How could the beliefs be useful if they weren't true? I could have many false beliefs that are coherent, but of what use would they be? The test of any theory is in how it works, and the gauge for how it works is in whether it's employment is of observable benefit to others, i.e., does it give some one and their community a coherent and workable structure to live life, to promote what would locally be defined as the Greater Good, and likewise provide a means for helping a community absorb change, how however and why ever it happens. The test of whether a theory is useful, if I remember my William James, is whether such a methodology leads one to a truth that's germane in situ. The usefulness of a theory is judged by how it side steps the confounding and conflating "proofs" of what constitutes Truth, with the big "t", and instead enables one to find something that works in mending the immediate situation.

Speaking for myself, Lost in the Funhouse is nicely written gripe in which author John Barth, flowing of pen, voices a buried resentment against his own reading habits, a collection that's kind of dull: he voices the complaint against the dreary optimism of modernism, the same dull complaints, in fact, and yet wishes that had been him, rather than Joyce or Faulkner at the key moments of break-through novel writing: a Bloomian moment with his career, with his writing desperately bloated books, his "literature of exhaustion" to demonstrate how much more radical he would have been had he the power to intervene in recent literary history, and also a classic example of the School of Resentment. Barth, I think, resents his teachers, or at least writes like he does.. His work, though important in the postmodern genre, is among it's dullest. The Floating Opera, though, is a masterpiece: brief, funny, unusual, unselfconscious in it's re-formation of the novel. Many readers would find Infinite Jest too hard to follow because they are reared on typical mainstream fiction that sticks to strict, world -shrinking genres. The Modernists we've mentioned here, if in passing, are Joyce, Gertrude Stein, Virginia Woolf, Faulkner, and Beckett, among others. Faulkner was the only one who produced works resembling mainstream entertainments, with As I Lay Dying and Intruder in the Dust, yet even these less consequential efforts in his body of work are daunting for the vaguely referenced "general reader".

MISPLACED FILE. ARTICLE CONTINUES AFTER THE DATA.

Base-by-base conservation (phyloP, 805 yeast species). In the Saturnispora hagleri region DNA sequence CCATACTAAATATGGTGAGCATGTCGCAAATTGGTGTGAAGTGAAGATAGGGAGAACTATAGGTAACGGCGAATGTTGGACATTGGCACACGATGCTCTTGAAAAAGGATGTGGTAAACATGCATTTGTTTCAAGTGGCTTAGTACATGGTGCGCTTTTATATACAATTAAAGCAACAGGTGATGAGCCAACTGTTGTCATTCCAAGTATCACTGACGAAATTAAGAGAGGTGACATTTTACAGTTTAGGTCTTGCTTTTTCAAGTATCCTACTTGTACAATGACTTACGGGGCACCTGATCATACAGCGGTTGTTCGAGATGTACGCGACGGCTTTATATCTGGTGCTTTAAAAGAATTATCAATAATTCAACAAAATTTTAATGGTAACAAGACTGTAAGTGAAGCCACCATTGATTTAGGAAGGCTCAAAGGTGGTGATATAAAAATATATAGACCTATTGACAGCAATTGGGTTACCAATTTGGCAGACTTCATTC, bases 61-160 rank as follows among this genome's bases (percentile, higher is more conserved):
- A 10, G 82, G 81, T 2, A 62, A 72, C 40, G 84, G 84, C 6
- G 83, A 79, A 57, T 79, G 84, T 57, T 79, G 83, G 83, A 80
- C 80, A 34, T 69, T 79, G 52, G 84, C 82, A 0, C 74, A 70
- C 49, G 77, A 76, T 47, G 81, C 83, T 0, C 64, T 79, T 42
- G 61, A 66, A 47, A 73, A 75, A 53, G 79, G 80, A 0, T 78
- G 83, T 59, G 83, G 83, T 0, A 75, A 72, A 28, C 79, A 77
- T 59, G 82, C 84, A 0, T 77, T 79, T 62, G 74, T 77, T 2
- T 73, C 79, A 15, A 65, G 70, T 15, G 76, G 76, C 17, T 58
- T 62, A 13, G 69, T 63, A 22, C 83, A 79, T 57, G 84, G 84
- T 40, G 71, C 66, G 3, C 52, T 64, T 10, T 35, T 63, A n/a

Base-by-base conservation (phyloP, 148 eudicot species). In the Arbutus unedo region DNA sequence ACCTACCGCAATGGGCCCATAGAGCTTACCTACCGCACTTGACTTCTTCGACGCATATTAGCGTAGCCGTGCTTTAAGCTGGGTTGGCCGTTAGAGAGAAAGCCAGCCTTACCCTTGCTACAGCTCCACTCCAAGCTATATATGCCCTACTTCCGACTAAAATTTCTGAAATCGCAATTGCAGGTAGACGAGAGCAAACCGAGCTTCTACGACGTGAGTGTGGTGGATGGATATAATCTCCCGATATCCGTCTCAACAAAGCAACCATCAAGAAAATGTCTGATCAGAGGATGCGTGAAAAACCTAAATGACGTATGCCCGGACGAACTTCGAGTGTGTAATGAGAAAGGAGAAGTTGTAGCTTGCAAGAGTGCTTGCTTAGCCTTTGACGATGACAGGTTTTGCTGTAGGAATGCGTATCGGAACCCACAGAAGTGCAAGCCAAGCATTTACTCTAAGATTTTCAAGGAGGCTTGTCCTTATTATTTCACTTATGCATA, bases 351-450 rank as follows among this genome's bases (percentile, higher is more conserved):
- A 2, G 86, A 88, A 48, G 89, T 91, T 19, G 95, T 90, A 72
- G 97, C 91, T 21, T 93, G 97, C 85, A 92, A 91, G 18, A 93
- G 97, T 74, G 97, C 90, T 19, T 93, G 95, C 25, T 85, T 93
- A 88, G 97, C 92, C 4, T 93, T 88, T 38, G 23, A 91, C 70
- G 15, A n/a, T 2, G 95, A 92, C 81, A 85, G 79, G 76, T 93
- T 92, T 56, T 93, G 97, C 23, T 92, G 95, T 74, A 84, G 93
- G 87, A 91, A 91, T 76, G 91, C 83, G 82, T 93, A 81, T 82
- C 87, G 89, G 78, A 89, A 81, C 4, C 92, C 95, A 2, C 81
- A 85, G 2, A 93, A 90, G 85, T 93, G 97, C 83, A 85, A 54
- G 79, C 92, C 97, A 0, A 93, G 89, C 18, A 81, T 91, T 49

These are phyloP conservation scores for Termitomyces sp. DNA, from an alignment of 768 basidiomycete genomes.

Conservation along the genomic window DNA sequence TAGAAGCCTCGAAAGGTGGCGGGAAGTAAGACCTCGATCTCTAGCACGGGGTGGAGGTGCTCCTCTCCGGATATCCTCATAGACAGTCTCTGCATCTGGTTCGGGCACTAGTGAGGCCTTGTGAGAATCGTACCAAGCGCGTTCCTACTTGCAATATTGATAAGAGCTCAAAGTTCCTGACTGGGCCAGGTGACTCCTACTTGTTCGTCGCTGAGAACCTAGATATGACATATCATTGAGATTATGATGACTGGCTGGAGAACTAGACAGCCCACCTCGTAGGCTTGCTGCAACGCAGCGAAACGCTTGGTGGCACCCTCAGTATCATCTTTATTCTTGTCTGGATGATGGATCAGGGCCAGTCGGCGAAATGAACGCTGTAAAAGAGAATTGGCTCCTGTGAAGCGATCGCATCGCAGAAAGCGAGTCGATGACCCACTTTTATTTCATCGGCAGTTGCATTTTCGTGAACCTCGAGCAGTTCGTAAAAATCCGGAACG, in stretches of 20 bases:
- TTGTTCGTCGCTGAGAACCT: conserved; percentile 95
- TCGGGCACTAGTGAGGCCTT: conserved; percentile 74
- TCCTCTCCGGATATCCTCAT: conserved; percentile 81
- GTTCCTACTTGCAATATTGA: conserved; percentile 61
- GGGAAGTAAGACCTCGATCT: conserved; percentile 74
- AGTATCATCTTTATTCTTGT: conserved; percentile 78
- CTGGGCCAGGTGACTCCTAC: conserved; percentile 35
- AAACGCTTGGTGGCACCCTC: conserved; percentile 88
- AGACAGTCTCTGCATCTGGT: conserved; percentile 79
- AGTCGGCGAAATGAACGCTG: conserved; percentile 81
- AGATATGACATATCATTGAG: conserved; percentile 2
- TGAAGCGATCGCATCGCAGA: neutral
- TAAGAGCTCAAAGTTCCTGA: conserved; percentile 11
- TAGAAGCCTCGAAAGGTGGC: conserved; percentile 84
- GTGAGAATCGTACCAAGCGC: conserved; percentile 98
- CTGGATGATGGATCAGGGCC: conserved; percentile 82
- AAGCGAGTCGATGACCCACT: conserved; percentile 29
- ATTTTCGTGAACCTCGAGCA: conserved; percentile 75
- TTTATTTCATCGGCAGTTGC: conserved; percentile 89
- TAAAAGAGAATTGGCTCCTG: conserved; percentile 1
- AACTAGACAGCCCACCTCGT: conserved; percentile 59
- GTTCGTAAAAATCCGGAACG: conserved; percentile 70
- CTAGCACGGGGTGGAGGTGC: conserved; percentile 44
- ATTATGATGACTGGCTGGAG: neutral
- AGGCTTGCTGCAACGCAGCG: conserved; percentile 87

It's a tenet of Modernism that in order for writing to be truly contemporary, it must achieve a level of difficulty that allegedly force the reader to reassess their take on experience. Impenetrability was encouraged, so far as the Modernist project encouraged any specific tendency among its early practitioners. "Make it new" was a chief slogan at the height of the Modernist literary movement, courtesy of Karl Shapiro, and the works, assimilated into academic study, don't comprise the sort of literature that makes for lazy readers. Rather, it's techniques set up the ideal reader, say, "reared in the Modernist style", to grasp the manner and aim of a Postmodern writing, which again, I believe, in it's best expression, is an extension of the Modernist agenda, albeit tweaked about the edges with a bankrupt critical apparatus. The theory cannot keep apace with the actual imaginative writing: sorry, but many theorists seem like bright children adept at taking things apart who cannot quite put them back together in anyway that's useful, meaningful.

The accurate statement about Modernists, in general, is that theirs wasn't a search for the single, unifying meaning, the single, capital "Truth", but rather that human beings have a capacity of breaking old habits and developing new ways of seeing the world outside their skins. There is a notion that that writing, art, architecture, film, et al, can be used in unique ways to bring about new perceptions of the addressed world, new ideas about human experience, rather than finding the one unchanging Truth, the single metaphysical road sign. Modernism operates, in a real and traceable sense, within the the concept of the Pluralistic Universe, addressed by William James.